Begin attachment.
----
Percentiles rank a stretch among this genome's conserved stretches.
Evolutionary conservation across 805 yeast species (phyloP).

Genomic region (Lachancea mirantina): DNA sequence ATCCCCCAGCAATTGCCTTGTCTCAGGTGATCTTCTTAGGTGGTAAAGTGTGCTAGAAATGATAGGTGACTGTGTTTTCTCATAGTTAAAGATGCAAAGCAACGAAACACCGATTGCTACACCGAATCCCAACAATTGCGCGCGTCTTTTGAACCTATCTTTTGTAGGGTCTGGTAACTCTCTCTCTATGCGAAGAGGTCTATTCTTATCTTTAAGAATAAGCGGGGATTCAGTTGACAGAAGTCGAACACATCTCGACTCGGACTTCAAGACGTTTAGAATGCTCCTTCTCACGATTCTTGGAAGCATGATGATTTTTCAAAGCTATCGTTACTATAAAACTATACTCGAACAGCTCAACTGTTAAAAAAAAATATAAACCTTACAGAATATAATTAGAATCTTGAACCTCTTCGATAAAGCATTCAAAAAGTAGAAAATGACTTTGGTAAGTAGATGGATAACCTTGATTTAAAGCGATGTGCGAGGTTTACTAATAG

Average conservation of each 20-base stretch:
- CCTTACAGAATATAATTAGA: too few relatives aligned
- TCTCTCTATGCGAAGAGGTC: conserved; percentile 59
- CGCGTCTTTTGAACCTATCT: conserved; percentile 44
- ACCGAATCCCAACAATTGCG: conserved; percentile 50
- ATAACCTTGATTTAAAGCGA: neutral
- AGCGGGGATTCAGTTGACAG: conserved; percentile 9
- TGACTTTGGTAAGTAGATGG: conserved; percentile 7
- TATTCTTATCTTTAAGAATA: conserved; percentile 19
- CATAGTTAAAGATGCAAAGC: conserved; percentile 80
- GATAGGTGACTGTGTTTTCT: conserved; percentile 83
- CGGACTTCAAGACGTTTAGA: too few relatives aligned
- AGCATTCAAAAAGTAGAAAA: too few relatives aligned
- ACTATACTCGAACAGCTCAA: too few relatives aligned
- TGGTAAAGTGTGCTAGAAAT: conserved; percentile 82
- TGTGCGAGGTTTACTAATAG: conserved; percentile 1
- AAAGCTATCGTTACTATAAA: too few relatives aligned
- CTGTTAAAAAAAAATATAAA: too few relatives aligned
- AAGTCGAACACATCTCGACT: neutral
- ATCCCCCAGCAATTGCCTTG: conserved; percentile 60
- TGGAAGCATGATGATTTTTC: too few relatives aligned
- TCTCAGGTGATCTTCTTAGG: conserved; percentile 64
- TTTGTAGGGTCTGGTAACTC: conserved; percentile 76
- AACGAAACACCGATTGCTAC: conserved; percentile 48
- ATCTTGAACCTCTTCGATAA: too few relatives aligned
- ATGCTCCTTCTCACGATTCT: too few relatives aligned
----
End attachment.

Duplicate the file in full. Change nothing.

Percentiles rank a stretch among this genome's conserved stretches.
Evolutionary conservation across 805 yeast species (phyloP).

Genomic region (Lachancea mirantina): DNA sequence ATCCCCCAGCAATTGCCTTGTCTCAGGTGATCTTCTTAGGTGGTAAAGTGTGCTAGAAATGATAGGTGACTGTGTTTTCTCATAGTTAAAGATGCAAAGCAACGAAACACCGATTGCTACACCGAATCCCAACAATTGCGCGCGTCTTTTGAACCTATCTTTTGTAGGGTCTGGTAACTCTCTCTCTATGCGAAGAGGTCTATTCTTATCTTTAAGAATAAGCGGGGATTCAGTTGACAGAAGTCGAACACATCTCGACTCGGACTTCAAGACGTTTAGAATGCTCCTTCTCACGATTCTTGGAAGCATGATGATTTTTCAAAGCTATCGTTACTATAAAACTATACTCGAACAGCTCAACTGTTAAAAAAAAATATAAACCTTACAGAATATAATTAGAATCTTGAACCTCTTCGATAAAGCATTCAAAAAGTAGAAAATGACTTTGGTAAGTAGATGGATAACCTTGATTTAAAGCGATGTGCGAGGTTTACTAATAG

Average conservation of each 20-base stretch:
- CCTTACAGAATATAATTAGA: too few relatives aligned
- TCTCTCTATGCGAAGAGGTC: conserved; percentile 59
- CGCGTCTTTTGAACCTATCT: conserved; percentile 44
- ACCGAATCCCAACAATTGCG: conserved; percentile 50
- ATAACCTTGATTTAAAGCGA: neutral
- AGCGGGGATTCAGTTGACAG: conserved; percentile 9
- TGACTTTGGTAAGTAGATGG: conserved; percentile 7
- TATTCTTATCTTTAAGAATA: conserved; percentile 19
- CATAGTTAAAGATGCAAAGC: conserved; percentile 80
- GATAGGTGACTGTGTTTTCT: conserved; percentile 83
- CGGACTTCAAGACGTTTAGA: too few relatives aligned
- AGCATTCAAAAAGTAGAAAA: too few relatives aligned
- ACTATACTCGAACAGCTCAA: too few relatives aligned
- TGGTAAAGTGTGCTAGAAAT: conserved; percentile 82
- TGTGCGAGGTTTACTAATAG: conserved; percentile 1
- AAAGCTATCGTTACTATAAA: too few relatives aligned
- CTGTTAAAAAAAAATATAAA: too few relatives aligned
- AAGTCGAACACATCTCGACT: neutral
- ATCCCCCAGCAATTGCCTTG: conserved; percentile 60
- TGGAAGCATGATGATTTTTC: too few relatives aligned
- TCTCAGGTGATCTTCTTAGG: conserved; percentile 64
- TTTGTAGGGTCTGGTAACTC: conserved; percentile 76
- AACGAAACACCGATTGCTAC: conserved; percentile 48
- ATCTTGAACCTCTTCGATAA: too few relatives aligned
- ATGCTCCTTCTCACGATTCT: too few relatives aligned